Yesterday, I had the opportunity to present a seminar to real estate agents on social media. The event was not only informative, but fun as well. The crowd gave ample feedback and eagerly participated.
During an open Q&A session, one of the attendees remarked about how he was feeling overwhelmed. Admittedly, there was a lot of knowledge shared.
It’s easy to see how information overload might’ve been at play. He asked, “for someone who is new to social media, would Facebook or Twitter be the best place to get started?”
It was a question I hadn’t thought about much before; however, it was an interesting one. My first inclination was to suggest Twitter. I figured that for someone who didn’t even know much about blogging, Twitter would be a great start.
The social networking and micro-blogging site has, what I call, “low barriers.” In other words, it’s fairly easy to sign-up, get the hang of it, and start using it proficiently — especially when compared to more robust and complicated sites and services.
Another attendee soon offered his thoughts regarding the question. He suggested that, for someone starting out in social media, Facebook would be a fantastic way to start. The more we discussed it, the more I began to share his views.
Granted, Facebook is a little more complicated when compared to Twitter in terms of setup and learning curves. However, once you get the ball rolling, it’s very easy to get “sucked in” and engaged.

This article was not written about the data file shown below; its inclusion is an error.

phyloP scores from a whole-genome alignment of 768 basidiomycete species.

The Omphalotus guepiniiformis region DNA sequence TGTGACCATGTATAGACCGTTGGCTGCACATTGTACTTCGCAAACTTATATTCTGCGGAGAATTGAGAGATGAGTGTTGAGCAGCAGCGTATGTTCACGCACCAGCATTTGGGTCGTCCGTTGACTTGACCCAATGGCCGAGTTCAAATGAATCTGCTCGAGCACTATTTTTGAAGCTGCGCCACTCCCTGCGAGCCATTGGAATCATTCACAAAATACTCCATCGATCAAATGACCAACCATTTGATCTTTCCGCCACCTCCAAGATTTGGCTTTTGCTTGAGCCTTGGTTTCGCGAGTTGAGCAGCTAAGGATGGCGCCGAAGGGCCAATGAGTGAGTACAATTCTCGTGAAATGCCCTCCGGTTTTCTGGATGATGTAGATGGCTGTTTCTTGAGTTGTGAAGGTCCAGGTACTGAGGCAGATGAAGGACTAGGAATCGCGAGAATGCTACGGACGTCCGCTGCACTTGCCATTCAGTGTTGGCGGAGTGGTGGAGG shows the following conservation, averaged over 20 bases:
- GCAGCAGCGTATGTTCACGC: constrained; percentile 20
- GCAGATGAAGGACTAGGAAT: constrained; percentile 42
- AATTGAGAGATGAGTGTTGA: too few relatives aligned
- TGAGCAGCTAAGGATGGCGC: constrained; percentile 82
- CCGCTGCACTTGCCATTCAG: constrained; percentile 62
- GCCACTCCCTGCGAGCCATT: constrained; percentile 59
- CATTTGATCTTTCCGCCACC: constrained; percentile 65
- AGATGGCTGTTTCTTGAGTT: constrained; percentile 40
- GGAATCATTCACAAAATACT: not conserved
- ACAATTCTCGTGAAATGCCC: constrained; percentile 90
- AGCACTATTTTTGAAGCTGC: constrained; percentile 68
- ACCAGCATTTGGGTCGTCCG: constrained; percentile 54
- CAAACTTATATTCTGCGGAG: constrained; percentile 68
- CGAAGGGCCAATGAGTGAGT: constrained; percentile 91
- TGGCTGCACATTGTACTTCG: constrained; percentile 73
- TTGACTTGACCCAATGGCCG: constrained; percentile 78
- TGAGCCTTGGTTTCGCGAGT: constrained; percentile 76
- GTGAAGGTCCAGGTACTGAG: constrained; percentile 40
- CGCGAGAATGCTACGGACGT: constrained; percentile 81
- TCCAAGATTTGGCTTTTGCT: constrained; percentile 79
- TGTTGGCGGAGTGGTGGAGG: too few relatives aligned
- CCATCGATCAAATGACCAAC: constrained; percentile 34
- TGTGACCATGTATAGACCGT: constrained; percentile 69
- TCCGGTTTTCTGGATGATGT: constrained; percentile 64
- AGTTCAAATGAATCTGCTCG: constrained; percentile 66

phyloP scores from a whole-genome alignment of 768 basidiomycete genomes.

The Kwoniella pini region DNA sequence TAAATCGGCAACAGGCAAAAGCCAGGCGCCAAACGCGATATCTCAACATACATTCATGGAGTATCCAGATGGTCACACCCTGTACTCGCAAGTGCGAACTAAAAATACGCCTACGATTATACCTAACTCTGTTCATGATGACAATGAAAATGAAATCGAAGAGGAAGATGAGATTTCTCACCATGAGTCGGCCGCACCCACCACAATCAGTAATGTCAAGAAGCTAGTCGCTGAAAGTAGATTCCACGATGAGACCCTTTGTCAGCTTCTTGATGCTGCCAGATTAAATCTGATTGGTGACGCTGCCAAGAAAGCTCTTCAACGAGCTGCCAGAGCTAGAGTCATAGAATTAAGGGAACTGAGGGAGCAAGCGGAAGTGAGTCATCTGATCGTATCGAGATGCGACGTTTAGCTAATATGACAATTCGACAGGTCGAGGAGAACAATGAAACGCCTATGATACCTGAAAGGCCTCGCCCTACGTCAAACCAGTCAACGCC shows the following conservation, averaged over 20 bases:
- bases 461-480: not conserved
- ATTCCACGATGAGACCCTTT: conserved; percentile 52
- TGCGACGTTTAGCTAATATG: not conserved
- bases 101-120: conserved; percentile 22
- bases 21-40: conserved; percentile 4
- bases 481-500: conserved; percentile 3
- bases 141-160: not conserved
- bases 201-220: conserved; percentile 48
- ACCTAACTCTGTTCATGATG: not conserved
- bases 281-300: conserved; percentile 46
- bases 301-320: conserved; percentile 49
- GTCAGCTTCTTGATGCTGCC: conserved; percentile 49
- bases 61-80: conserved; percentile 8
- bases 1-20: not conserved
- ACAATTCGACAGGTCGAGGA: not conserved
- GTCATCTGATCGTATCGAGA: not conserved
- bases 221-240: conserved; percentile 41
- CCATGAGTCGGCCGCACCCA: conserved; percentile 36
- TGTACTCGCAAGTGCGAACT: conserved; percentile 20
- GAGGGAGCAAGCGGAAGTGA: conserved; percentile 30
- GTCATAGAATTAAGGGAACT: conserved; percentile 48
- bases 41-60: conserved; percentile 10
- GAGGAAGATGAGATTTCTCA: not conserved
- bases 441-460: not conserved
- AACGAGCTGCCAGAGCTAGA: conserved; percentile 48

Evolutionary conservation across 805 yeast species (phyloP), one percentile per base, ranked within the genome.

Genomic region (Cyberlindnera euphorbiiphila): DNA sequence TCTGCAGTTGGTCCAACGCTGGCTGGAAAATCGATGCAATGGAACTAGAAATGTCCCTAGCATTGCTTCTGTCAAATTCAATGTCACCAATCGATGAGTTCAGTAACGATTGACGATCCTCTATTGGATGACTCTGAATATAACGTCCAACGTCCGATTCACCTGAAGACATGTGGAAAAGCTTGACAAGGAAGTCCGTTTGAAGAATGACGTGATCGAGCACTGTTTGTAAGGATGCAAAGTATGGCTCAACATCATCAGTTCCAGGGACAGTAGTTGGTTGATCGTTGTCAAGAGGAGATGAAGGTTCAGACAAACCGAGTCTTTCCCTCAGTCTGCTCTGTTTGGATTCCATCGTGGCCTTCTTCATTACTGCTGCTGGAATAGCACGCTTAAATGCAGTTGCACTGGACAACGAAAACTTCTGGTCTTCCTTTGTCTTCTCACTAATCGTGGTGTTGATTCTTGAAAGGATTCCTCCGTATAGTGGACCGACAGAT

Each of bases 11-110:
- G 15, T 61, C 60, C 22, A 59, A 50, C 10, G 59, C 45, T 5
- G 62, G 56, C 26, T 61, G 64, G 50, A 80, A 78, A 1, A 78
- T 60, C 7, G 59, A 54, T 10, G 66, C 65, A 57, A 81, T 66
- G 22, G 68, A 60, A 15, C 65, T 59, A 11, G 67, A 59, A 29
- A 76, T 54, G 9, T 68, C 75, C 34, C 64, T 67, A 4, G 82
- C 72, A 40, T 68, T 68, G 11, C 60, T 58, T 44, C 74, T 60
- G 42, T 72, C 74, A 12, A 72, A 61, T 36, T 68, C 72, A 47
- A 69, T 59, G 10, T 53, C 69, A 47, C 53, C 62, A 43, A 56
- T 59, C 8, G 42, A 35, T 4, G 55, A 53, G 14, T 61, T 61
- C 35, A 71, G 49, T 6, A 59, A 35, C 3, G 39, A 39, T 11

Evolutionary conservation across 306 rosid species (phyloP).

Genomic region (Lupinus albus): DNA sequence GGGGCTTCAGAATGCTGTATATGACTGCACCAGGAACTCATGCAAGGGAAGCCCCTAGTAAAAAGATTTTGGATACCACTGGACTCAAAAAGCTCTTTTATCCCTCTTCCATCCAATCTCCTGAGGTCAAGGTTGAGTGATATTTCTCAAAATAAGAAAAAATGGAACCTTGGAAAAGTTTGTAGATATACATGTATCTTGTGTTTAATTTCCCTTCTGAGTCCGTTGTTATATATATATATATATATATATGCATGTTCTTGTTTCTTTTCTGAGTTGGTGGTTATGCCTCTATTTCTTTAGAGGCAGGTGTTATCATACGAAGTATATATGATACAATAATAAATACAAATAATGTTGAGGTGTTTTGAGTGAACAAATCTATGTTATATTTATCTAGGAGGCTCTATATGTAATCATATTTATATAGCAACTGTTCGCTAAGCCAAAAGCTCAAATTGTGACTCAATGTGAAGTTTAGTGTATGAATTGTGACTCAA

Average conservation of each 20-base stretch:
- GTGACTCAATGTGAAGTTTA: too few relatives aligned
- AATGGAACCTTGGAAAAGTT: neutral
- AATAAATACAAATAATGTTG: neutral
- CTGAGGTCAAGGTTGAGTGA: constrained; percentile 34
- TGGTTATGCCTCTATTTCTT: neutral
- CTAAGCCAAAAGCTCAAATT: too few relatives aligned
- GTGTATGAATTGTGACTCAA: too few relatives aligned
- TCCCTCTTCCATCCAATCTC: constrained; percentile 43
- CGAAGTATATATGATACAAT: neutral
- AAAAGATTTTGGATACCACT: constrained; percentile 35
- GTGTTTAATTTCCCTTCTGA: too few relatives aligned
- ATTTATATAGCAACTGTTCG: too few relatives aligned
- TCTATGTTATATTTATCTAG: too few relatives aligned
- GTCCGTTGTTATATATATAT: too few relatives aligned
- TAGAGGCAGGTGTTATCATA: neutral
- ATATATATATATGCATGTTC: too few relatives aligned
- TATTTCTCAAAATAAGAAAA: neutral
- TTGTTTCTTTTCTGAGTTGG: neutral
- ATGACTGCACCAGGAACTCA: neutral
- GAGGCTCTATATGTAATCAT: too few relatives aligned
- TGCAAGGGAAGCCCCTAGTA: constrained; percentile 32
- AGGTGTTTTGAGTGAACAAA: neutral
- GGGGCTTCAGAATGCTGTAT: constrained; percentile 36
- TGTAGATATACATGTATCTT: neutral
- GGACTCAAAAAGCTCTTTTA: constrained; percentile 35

One of the main advantages that Facebook has over Twitter in this regard seems to be the sheer number of people who are on the site. Twitter, for all of the mainstream attention and media focus it’s been getting lately, is still a relatively new phenomenon.
To put this in perspective: Facebook has over 200 million active members. Twitter, according to one service, has around 14 million.
This enormous disparity means that, for someone who is just starting to explore social media, you’ll have a much higher chance of connecting and engaging with someone you know on Facebook than on Twitter.
That fact alone changes the entire argument. If one of the main points of social media is to be — well, social — then it stands to reason that you’re going to have a better chance of doing that on a site where most of your friends, family, former crushers, church members, business partners, and colleagues hang out.
In addition, Facebook is much more robust than Twitter. The ability to share videos, photos, and other chunks of hypertext is built directly into the Facebook platform. On Twitter, much of its extended functionality comes from outside, or “3rd party” sources like Twitpic and Tweetlater.
Make no mistake about it, Twitter is a rising star in the social media sphere. And I think it’s safe to say that it’s the media darling at the moment. Everyone from CNN anchors and Ashton Kutcher to rap impresario, Diddy, and even media tycoon, Oprah Winfrey are talking about Twitter.
However, if you’re a total and complete stranger to social media, your best bet for understanding, engaging, and benefiting from it, would be to dive in head first and join Facebook.
Although, if you’re the multi-tasking type, feel free to go crazy and get started by using both. Hey, you only live once, right?
About The Author
Carol Hansen, a Twitter specialist focusing on building and monetizing your network. You can connect with Carol on Twitter or Facebook and follow her latest projects, blog posts and cool tips on building and monetizing your Twitter following.
About The Author